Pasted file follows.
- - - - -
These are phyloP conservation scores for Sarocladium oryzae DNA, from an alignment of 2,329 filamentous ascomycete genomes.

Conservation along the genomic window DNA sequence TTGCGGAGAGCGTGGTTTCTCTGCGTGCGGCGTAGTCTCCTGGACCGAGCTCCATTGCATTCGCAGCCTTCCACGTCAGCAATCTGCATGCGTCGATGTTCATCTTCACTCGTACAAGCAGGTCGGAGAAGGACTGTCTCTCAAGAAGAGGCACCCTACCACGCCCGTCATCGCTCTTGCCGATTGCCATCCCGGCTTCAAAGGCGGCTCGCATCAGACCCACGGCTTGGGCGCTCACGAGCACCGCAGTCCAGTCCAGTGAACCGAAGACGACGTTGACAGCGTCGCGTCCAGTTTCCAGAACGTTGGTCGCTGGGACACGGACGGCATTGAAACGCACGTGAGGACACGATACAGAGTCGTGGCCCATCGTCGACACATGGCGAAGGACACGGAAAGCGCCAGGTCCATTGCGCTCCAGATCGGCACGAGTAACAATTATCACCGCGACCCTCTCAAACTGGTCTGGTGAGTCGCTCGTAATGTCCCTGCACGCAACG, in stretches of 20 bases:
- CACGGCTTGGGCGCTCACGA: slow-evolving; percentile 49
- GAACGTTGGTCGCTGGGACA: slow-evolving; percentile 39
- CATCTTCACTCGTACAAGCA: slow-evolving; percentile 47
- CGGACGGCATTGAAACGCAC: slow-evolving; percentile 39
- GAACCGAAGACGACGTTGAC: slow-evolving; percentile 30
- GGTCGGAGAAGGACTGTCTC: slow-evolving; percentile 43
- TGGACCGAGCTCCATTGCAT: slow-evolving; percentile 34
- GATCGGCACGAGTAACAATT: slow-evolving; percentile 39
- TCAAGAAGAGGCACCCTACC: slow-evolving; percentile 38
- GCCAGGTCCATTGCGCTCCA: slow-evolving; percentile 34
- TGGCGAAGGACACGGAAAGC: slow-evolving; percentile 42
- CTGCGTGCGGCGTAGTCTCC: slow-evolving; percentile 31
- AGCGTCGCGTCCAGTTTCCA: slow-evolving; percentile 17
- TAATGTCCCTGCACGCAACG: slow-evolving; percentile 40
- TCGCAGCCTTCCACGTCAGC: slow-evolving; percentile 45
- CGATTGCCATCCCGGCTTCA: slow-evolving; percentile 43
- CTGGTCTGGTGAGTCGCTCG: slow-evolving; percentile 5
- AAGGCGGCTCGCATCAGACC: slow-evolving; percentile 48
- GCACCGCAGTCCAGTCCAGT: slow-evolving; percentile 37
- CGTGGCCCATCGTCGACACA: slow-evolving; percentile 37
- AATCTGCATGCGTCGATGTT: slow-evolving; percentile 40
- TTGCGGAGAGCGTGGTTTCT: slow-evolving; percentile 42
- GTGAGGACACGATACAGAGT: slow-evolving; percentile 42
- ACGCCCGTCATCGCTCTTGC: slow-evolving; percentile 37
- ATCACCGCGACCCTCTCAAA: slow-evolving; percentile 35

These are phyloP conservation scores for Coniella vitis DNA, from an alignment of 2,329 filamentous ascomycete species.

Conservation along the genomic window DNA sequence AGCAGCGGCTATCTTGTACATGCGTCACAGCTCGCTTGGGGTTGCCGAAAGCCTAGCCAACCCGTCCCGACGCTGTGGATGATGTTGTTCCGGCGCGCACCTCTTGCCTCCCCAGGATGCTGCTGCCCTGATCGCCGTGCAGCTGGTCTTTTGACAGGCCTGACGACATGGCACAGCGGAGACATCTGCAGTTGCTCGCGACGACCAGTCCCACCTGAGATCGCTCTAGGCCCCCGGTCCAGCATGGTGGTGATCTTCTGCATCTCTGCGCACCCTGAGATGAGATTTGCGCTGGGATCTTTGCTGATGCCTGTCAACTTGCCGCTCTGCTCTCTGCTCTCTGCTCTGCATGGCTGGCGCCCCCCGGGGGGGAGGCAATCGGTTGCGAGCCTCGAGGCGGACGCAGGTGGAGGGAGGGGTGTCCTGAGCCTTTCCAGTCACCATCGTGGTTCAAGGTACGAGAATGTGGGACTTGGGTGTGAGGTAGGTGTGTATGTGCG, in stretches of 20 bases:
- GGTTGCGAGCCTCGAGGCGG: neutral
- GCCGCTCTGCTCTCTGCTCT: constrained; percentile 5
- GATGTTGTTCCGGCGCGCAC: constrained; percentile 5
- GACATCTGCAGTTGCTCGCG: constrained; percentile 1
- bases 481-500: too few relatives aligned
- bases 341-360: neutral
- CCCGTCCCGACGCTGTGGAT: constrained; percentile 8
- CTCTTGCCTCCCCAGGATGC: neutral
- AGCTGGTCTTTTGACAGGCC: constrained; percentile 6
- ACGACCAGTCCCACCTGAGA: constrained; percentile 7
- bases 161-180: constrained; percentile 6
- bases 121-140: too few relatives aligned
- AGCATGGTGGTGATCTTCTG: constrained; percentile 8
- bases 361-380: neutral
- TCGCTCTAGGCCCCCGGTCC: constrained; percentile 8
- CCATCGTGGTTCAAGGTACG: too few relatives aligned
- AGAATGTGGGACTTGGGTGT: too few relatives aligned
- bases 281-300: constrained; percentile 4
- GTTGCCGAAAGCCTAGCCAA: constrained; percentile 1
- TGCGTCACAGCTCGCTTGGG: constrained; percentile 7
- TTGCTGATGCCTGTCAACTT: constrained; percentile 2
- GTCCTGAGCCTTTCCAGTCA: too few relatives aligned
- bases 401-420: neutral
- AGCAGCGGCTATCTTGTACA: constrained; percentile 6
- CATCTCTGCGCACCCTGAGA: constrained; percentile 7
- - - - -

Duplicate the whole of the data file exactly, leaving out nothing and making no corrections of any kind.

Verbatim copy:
These are phyloP conservation scores for Sarocladium oryzae DNA, from an alignment of 2,329 filamentous ascomycete genomes.

Conservation along the genomic window DNA sequence TTGCGGAGAGCGTGGTTTCTCTGCGTGCGGCGTAGTCTCCTGGACCGAGCTCCATTGCATTCGCAGCCTTCCACGTCAGCAATCTGCATGCGTCGATGTTCATCTTCACTCGTACAAGCAGGTCGGAGAAGGACTGTCTCTCAAGAAGAGGCACCCTACCACGCCCGTCATCGCTCTTGCCGATTGCCATCCCGGCTTCAAAGGCGGCTCGCATCAGACCCACGGCTTGGGCGCTCACGAGCACCGCAGTCCAGTCCAGTGAACCGAAGACGACGTTGACAGCGTCGCGTCCAGTTTCCAGAACGTTGGTCGCTGGGACACGGACGGCATTGAAACGCACGTGAGGACACGATACAGAGTCGTGGCCCATCGTCGACACATGGCGAAGGACACGGAAAGCGCCAGGTCCATTGCGCTCCAGATCGGCACGAGTAACAATTATCACCGCGACCCTCTCAAACTGGTCTGGTGAGTCGCTCGTAATGTCCCTGCACGCAACG, in stretches of 20 bases:
- CACGGCTTGGGCGCTCACGA: slow-evolving; percentile 49
- GAACGTTGGTCGCTGGGACA: slow-evolving; percentile 39
- CATCTTCACTCGTACAAGCA: slow-evolving; percentile 47
- CGGACGGCATTGAAACGCAC: slow-evolving; percentile 39
- GAACCGAAGACGACGTTGAC: slow-evolving; percentile 30
- GGTCGGAGAAGGACTGTCTC: slow-evolving; percentile 43
- TGGACCGAGCTCCATTGCAT: slow-evolving; percentile 34
- GATCGGCACGAGTAACAATT: slow-evolving; percentile 39
- TCAAGAAGAGGCACCCTACC: slow-evolving; percentile 38
- GCCAGGTCCATTGCGCTCCA: slow-evolving; percentile 34
- TGGCGAAGGACACGGAAAGC: slow-evolving; percentile 42
- CTGCGTGCGGCGTAGTCTCC: slow-evolving; percentile 31
- AGCGTCGCGTCCAGTTTCCA: slow-evolving; percentile 17
- TAATGTCCCTGCACGCAACG: slow-evolving; percentile 40
- TCGCAGCCTTCCACGTCAGC: slow-evolving; percentile 45
- CGATTGCCATCCCGGCTTCA: slow-evolving; percentile 43
- CTGGTCTGGTGAGTCGCTCG: slow-evolving; percentile 5
- AAGGCGGCTCGCATCAGACC: slow-evolving; percentile 48
- GCACCGCAGTCCAGTCCAGT: slow-evolving; percentile 37
- CGTGGCCCATCGTCGACACA: slow-evolving; percentile 37
- AATCTGCATGCGTCGATGTT: slow-evolving; percentile 40
- TTGCGGAGAGCGTGGTTTCT: slow-evolving; percentile 42
- GTGAGGACACGATACAGAGT: slow-evolving; percentile 42
- ACGCCCGTCATCGCTCTTGC: slow-evolving; percentile 37
- ATCACCGCGACCCTCTCAAA: slow-evolving; percentile 35

These are phyloP conservation scores for Coniella vitis DNA, from an alignment of 2,329 filamentous ascomycete species.

Conservation along the genomic window DNA sequence AGCAGCGGCTATCTTGTACATGCGTCACAGCTCGCTTGGGGTTGCCGAAAGCCTAGCCAACCCGTCCCGACGCTGTGGATGATGTTGTTCCGGCGCGCACCTCTTGCCTCCCCAGGATGCTGCTGCCCTGATCGCCGTGCAGCTGGTCTTTTGACAGGCCTGACGACATGGCACAGCGGAGACATCTGCAGTTGCTCGCGACGACCAGTCCCACCTGAGATCGCTCTAGGCCCCCGGTCCAGCATGGTGGTGATCTTCTGCATCTCTGCGCACCCTGAGATGAGATTTGCGCTGGGATCTTTGCTGATGCCTGTCAACTTGCCGCTCTGCTCTCTGCTCTCTGCTCTGCATGGCTGGCGCCCCCCGGGGGGGAGGCAATCGGTTGCGAGCCTCGAGGCGGACGCAGGTGGAGGGAGGGGTGTCCTGAGCCTTTCCAGTCACCATCGTGGTTCAAGGTACGAGAATGTGGGACTTGGGTGTGAGGTAGGTGTGTATGTGCG, in stretches of 20 bases:
- GGTTGCGAGCCTCGAGGCGG: neutral
- GCCGCTCTGCTCTCTGCTCT: constrained; percentile 5
- GATGTTGTTCCGGCGCGCAC: constrained; percentile 5
- GACATCTGCAGTTGCTCGCG: constrained; percentile 1
- bases 481-500: too few relatives aligned
- bases 341-360: neutral
- CCCGTCCCGACGCTGTGGAT: constrained; percentile 8
- CTCTTGCCTCCCCAGGATGC: neutral
- AGCTGGTCTTTTGACAGGCC: constrained; percentile 6
- ACGACCAGTCCCACCTGAGA: constrained; percentile 7
- bases 161-180: constrained; percentile 6
- bases 121-140: too few relatives aligned
- AGCATGGTGGTGATCTTCTG: constrained; percentile 8
- bases 361-380: neutral
- TCGCTCTAGGCCCCCGGTCC: constrained; percentile 8
- CCATCGTGGTTCAAGGTACG: too few relatives aligned
- AGAATGTGGGACTTGGGTGT: too few relatives aligned
- bases 281-300: constrained; percentile 4
- GTTGCCGAAAGCCTAGCCAA: constrained; percentile 1
- TGCGTCACAGCTCGCTTGGG: constrained; percentile 7
- TTGCTGATGCCTGTCAACTT: constrained; percentile 2
- GTCCTGAGCCTTTCCAGTCA: too few relatives aligned
- bases 401-420: neutral
- AGCAGCGGCTATCTTGTACA: constrained; percentile 6
- CATCTCTGCGCACCCTGAGA: constrained; percentile 7